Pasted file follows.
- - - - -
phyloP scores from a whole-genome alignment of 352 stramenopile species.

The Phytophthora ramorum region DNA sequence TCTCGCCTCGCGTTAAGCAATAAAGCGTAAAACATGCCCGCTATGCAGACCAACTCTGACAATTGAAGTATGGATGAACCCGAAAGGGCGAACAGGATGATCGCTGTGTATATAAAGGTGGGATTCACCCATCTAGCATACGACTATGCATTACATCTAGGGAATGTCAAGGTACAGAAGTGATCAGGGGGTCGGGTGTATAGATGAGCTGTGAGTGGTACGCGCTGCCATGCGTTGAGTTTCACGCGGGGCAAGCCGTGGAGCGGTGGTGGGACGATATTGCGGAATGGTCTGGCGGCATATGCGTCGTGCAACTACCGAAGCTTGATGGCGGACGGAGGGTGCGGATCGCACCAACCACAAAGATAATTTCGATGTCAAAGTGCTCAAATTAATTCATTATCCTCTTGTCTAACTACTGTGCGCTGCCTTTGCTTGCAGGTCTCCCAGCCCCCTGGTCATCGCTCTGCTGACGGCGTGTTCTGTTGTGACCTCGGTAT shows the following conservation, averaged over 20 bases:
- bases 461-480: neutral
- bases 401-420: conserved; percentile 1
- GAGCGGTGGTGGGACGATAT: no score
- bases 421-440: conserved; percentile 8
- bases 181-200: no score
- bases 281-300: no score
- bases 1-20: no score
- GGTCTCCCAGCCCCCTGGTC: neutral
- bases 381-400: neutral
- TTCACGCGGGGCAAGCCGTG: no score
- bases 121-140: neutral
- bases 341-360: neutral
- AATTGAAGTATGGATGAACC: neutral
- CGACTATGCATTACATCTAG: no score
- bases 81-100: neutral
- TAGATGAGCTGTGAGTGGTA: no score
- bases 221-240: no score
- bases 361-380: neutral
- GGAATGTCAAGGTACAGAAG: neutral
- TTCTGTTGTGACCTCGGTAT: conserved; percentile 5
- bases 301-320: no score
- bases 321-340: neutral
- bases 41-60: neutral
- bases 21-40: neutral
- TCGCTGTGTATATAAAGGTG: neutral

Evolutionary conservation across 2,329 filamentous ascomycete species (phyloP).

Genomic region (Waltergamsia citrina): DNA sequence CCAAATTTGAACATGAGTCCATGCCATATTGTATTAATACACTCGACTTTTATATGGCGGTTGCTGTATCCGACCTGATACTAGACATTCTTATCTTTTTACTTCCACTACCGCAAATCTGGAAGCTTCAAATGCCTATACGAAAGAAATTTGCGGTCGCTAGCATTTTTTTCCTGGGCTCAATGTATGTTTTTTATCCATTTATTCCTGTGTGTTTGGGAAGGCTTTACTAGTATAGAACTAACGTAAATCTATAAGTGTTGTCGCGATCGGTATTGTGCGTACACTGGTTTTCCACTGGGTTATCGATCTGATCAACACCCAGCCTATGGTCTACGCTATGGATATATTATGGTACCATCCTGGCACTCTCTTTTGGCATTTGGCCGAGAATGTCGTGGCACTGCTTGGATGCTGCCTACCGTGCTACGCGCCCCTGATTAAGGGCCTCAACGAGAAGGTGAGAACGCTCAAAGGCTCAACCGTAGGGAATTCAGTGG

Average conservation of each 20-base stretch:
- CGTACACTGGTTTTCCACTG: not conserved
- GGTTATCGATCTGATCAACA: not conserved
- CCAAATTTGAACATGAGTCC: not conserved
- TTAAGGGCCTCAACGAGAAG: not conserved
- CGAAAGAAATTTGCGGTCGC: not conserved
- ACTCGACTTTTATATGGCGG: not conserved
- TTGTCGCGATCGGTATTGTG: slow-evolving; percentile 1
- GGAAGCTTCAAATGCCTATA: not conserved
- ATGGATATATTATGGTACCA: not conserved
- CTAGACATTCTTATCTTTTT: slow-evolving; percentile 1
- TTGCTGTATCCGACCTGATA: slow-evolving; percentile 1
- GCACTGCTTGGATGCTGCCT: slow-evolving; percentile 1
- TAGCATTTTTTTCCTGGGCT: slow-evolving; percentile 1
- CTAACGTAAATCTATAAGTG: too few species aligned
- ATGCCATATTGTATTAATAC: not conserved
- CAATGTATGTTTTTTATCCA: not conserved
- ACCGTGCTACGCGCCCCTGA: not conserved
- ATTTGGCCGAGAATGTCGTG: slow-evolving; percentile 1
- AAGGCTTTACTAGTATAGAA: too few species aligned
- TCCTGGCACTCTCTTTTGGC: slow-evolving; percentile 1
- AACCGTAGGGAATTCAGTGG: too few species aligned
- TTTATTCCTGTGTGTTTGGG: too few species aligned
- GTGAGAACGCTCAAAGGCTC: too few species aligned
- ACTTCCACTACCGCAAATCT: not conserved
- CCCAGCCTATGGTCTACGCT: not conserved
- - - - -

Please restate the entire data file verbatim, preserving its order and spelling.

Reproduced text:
phyloP scores from a whole-genome alignment of 352 stramenopile species.

The Phytophthora ramorum region DNA sequence TCTCGCCTCGCGTTAAGCAATAAAGCGTAAAACATGCCCGCTATGCAGACCAACTCTGACAATTGAAGTATGGATGAACCCGAAAGGGCGAACAGGATGATCGCTGTGTATATAAAGGTGGGATTCACCCATCTAGCATACGACTATGCATTACATCTAGGGAATGTCAAGGTACAGAAGTGATCAGGGGGTCGGGTGTATAGATGAGCTGTGAGTGGTACGCGCTGCCATGCGTTGAGTTTCACGCGGGGCAAGCCGTGGAGCGGTGGTGGGACGATATTGCGGAATGGTCTGGCGGCATATGCGTCGTGCAACTACCGAAGCTTGATGGCGGACGGAGGGTGCGGATCGCACCAACCACAAAGATAATTTCGATGTCAAAGTGCTCAAATTAATTCATTATCCTCTTGTCTAACTACTGTGCGCTGCCTTTGCTTGCAGGTCTCCCAGCCCCCTGGTCATCGCTCTGCTGACGGCGTGTTCTGTTGTGACCTCGGTAT shows the following conservation, averaged over 20 bases:
- bases 461-480: neutral
- bases 401-420: conserved; percentile 1
- GAGCGGTGGTGGGACGATAT: no score
- bases 421-440: conserved; percentile 8
- bases 181-200: no score
- bases 281-300: no score
- bases 1-20: no score
- GGTCTCCCAGCCCCCTGGTC: neutral
- bases 381-400: neutral
- TTCACGCGGGGCAAGCCGTG: no score
- bases 121-140: neutral
- bases 341-360: neutral
- AATTGAAGTATGGATGAACC: neutral
- CGACTATGCATTACATCTAG: no score
- bases 81-100: neutral
- TAGATGAGCTGTGAGTGGTA: no score
- bases 221-240: no score
- bases 361-380: neutral
- GGAATGTCAAGGTACAGAAG: neutral
- TTCTGTTGTGACCTCGGTAT: conserved; percentile 5
- bases 301-320: no score
- bases 321-340: neutral
- bases 41-60: neutral
- bases 21-40: neutral
- TCGCTGTGTATATAAAGGTG: neutral

Evolutionary conservation across 2,329 filamentous ascomycete species (phyloP).

Genomic region (Waltergamsia citrina): DNA sequence CCAAATTTGAACATGAGTCCATGCCATATTGTATTAATACACTCGACTTTTATATGGCGGTTGCTGTATCCGACCTGATACTAGACATTCTTATCTTTTTACTTCCACTACCGCAAATCTGGAAGCTTCAAATGCCTATACGAAAGAAATTTGCGGTCGCTAGCATTTTTTTCCTGGGCTCAATGTATGTTTTTTATCCATTTATTCCTGTGTGTTTGGGAAGGCTTTACTAGTATAGAACTAACGTAAATCTATAAGTGTTGTCGCGATCGGTATTGTGCGTACACTGGTTTTCCACTGGGTTATCGATCTGATCAACACCCAGCCTATGGTCTACGCTATGGATATATTATGGTACCATCCTGGCACTCTCTTTTGGCATTTGGCCGAGAATGTCGTGGCACTGCTTGGATGCTGCCTACCGTGCTACGCGCCCCTGATTAAGGGCCTCAACGAGAAGGTGAGAACGCTCAAAGGCTCAACCGTAGGGAATTCAGTGG

Average conservation of each 20-base stretch:
- CGTACACTGGTTTTCCACTG: not conserved
- GGTTATCGATCTGATCAACA: not conserved
- CCAAATTTGAACATGAGTCC: not conserved
- TTAAGGGCCTCAACGAGAAG: not conserved
- CGAAAGAAATTTGCGGTCGC: not conserved
- ACTCGACTTTTATATGGCGG: not conserved
- TTGTCGCGATCGGTATTGTG: slow-evolving; percentile 1
- GGAAGCTTCAAATGCCTATA: not conserved
- ATGGATATATTATGGTACCA: not conserved
- CTAGACATTCTTATCTTTTT: slow-evolving; percentile 1
- TTGCTGTATCCGACCTGATA: slow-evolving; percentile 1
- GCACTGCTTGGATGCTGCCT: slow-evolving; percentile 1
- TAGCATTTTTTTCCTGGGCT: slow-evolving; percentile 1
- CTAACGTAAATCTATAAGTG: too few species aligned
- ATGCCATATTGTATTAATAC: not conserved
- CAATGTATGTTTTTTATCCA: not conserved
- ACCGTGCTACGCGCCCCTGA: not conserved
- ATTTGGCCGAGAATGTCGTG: slow-evolving; percentile 1
- AAGGCTTTACTAGTATAGAA: too few species aligned
- TCCTGGCACTCTCTTTTGGC: slow-evolving; percentile 1
- AACCGTAGGGAATTCAGTGG: too few species aligned
- TTTATTCCTGTGTGTTTGGG: too few species aligned
- GTGAGAACGCTCAAAGGCTC: too few species aligned
- ACTTCCACTACCGCAAATCT: not conserved
- CCCAGCCTATGGTCTACGCT: not conserved